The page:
How is
patriarchal control towards women explained through a feminist lens alongside
the analysis of the Disney film Tangled?

“When men are oppressed, it’s a tragedy. When women are oppressed, it’s
tradition” (Pogrebin, 1991). This quotation undermines everything we know about
our society today. Over the last 200 years, the society that we once had, a
patriarchal one, has started to decline. Why? Because we no longer are
dependent on others, we are now able to be ourselves. Despite being in a
society where we are able to present ourselves how we want, women are still
being faced with traditional gender roles in films. This is primarily shown in the Disney Cinematic Universe. One
particular movie that will be used to explain gender roles and patriarchy is
Tangled. Through the use of Tangled this essay, the three
main arguments to do with gender roles and patriarchy will be argued in
relation to feminism. These are how woman are
expected to dress, our roles in society and how woman are controlled by the
media. These in some way all link to patriarchy in one way or another. Despite
this, most people when faced with the term patriarchy do not know what it means
but can, however, use it to describe the
oppression of women. Patriarchy is defined by Walby (1990) as a system of
social structures and practices in which men dominate, oppress and exploit
women. Additional to this Walby (1990) also states that social structure is
important … the notion that every individual man is in a dominant position
and every woman in a subordinate one.

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Throughout this essay, the effects
of patriarchy on our gender roles are going to be analysed through the feminist
lens that normally accompanies the conversations held about gender. When
explaining feminism Jaggar (1983, p.5) states that during the early 20th
century in America, the term feminism:

Was used to refer only to one
particular group of women’s rights advocates, namely that group which asserted
the uniqueness of women, the mystical experience of motherhood and women’s
special purity. (Jaggar, 1983, p.5)

Since the early 20th century there have been three main types of feminism; 1st wave
feminism, 2nd wave feminism and 3rd wave feminism. The 1st
wave feminists are concerned largely on suffrage, the right for women to vote,
and in order for that to happen there needed to be equality between men and
women. Additionally, 2nd wave feminists are interested in equality
between men and women, especially in the work sector, which occurred during
WWII when women worked in factories whilst the men went out to war. Finally,
the 3rd wave feminist came about as a response to the failings of
the 2nd wave feminists. They saw that the 2nd wave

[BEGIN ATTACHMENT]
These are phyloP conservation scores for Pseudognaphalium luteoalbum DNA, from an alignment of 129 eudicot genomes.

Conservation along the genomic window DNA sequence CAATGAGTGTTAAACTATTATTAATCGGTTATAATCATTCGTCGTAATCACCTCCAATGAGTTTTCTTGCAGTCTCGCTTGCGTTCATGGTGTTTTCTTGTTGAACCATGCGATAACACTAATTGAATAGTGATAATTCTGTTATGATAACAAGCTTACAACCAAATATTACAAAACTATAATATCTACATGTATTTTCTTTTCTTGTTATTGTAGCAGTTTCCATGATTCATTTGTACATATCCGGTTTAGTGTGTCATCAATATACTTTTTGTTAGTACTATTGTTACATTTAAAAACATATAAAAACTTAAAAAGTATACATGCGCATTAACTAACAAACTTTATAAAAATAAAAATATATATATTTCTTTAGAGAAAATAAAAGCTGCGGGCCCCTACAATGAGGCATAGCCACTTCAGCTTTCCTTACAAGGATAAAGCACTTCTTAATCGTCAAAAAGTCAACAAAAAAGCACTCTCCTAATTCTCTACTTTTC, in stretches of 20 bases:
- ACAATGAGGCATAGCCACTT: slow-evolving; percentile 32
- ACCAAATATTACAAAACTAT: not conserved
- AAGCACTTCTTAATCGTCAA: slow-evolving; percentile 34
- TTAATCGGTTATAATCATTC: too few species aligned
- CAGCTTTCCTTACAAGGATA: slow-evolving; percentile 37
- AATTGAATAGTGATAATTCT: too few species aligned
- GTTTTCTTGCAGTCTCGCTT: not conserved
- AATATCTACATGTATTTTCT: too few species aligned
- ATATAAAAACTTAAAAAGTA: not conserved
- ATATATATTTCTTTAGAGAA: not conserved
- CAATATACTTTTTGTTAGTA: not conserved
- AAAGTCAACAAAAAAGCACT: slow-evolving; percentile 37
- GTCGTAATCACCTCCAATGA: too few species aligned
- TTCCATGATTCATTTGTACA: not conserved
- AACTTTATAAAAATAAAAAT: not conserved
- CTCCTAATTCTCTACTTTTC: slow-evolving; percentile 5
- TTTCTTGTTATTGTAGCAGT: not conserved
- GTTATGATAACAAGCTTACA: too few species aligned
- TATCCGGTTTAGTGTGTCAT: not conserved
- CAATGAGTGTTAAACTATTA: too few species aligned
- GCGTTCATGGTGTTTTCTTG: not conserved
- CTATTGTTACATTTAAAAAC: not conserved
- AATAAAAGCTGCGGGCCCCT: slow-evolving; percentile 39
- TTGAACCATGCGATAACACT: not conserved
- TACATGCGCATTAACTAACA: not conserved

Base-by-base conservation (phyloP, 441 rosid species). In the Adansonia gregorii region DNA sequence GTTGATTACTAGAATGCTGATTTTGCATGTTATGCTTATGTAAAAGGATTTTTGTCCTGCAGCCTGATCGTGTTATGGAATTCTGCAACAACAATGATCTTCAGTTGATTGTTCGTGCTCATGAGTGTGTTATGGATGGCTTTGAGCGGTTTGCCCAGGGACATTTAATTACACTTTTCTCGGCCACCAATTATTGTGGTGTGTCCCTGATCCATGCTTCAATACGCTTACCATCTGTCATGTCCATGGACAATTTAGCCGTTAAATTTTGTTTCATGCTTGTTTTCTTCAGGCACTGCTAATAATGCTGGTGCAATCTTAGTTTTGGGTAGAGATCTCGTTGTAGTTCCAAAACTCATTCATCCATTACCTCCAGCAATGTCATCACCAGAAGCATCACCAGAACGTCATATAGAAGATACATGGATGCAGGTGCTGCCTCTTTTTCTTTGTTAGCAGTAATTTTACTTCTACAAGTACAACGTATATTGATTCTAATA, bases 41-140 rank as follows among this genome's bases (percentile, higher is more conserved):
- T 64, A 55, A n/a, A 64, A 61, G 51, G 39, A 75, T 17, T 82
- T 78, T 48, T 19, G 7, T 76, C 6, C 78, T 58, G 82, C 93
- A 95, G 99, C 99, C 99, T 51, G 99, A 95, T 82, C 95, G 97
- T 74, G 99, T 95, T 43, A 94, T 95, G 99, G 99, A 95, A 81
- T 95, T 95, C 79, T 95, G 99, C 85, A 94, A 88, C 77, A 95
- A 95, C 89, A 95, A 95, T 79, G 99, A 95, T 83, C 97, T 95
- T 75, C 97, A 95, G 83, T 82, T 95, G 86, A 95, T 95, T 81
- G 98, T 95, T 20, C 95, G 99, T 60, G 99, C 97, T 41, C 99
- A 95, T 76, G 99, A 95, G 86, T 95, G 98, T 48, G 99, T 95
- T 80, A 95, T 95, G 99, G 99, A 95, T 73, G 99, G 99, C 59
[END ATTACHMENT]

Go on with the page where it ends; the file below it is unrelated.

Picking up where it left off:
feminists were largely concerned with the interest and issues related to white,
western, middle-class women. 3rd wave feminists are seeking equality
for ALL women. Within this, there are
more types of feminism but the main three are; Liberal, Marxist and Radical
feminist theory. Liberal feminists aim for equality between men and women.
Marxist feminists aim for a revolutionary
transformation of class and gender relations between the dominant and dominated
classes in society. Radical feminists aim for the analysis and transcendence of patriarchy with men and women
as distinct groups with divergent interests. (Inglis. 2010)

To begin with, patriarchy over time has always told women how to dress.
Especially when trying to show their femininity. Overall, this links to the
argument being made, patriarchy has always, and will always shape how we
portray ourselves through fashion.  To
think about how patriarchy shapes how we are able to portray ourselves through
fashion. This has recently become a problem recently especially when it relates
to female students and their male teachers. At a high school in McHenry
Illinois, female students started a protest after they realised how sexist
McHenry’s dress code is and how it teaches students that boys cannot control themselves while
sexualising a girl’s shoulders (Orenstein, 2015). However, male students at San
Benito High School showed solidarity with their female classmates when around
50 girls were sent home for dress code violations on the first day back at
school. A student at the school, who asked not to be named, stated: “the dress code policy hasn’t been an
issue the past two years I have been here,” (Molloy, 2017).

Additionally, in relation to our fashion being controlled by patriarchy,
it is becoming more and more known that when a court case is about rape, the
victim, who are mainly women, are being told that it is their fault that they
are being raped. This accusation is
called rape culture. In Rape Culture, Victim Blaming, and the Facts (no date) it
states that rape culture is an environment in which rape is prevalent and in
which sexual violence is normalized and excused in the media and popular
culture. A guest on This Morning stated that “women put themselves at risk by
dressing provocatively, and said that she would ‘like to remove herself’ from
increasing her level of vulnerability, even if it was only by a small amount”
(Mills, 2017). Examples of rape culture include: blaming the victim,
trivializing sexual assault and so on. As previously stated, some judges, such
as this particular judge, who is being accused
of suggesting that “while the blame rests solely with the perpetrator,
women need to protect themselves against the threat of being raped while drunk”
(Rawlinson, 2017). This suggests that women should be aware that whilst they
are drunk they are likely to be targeted as they are seen to be easier targets.
These examples simply show that women are still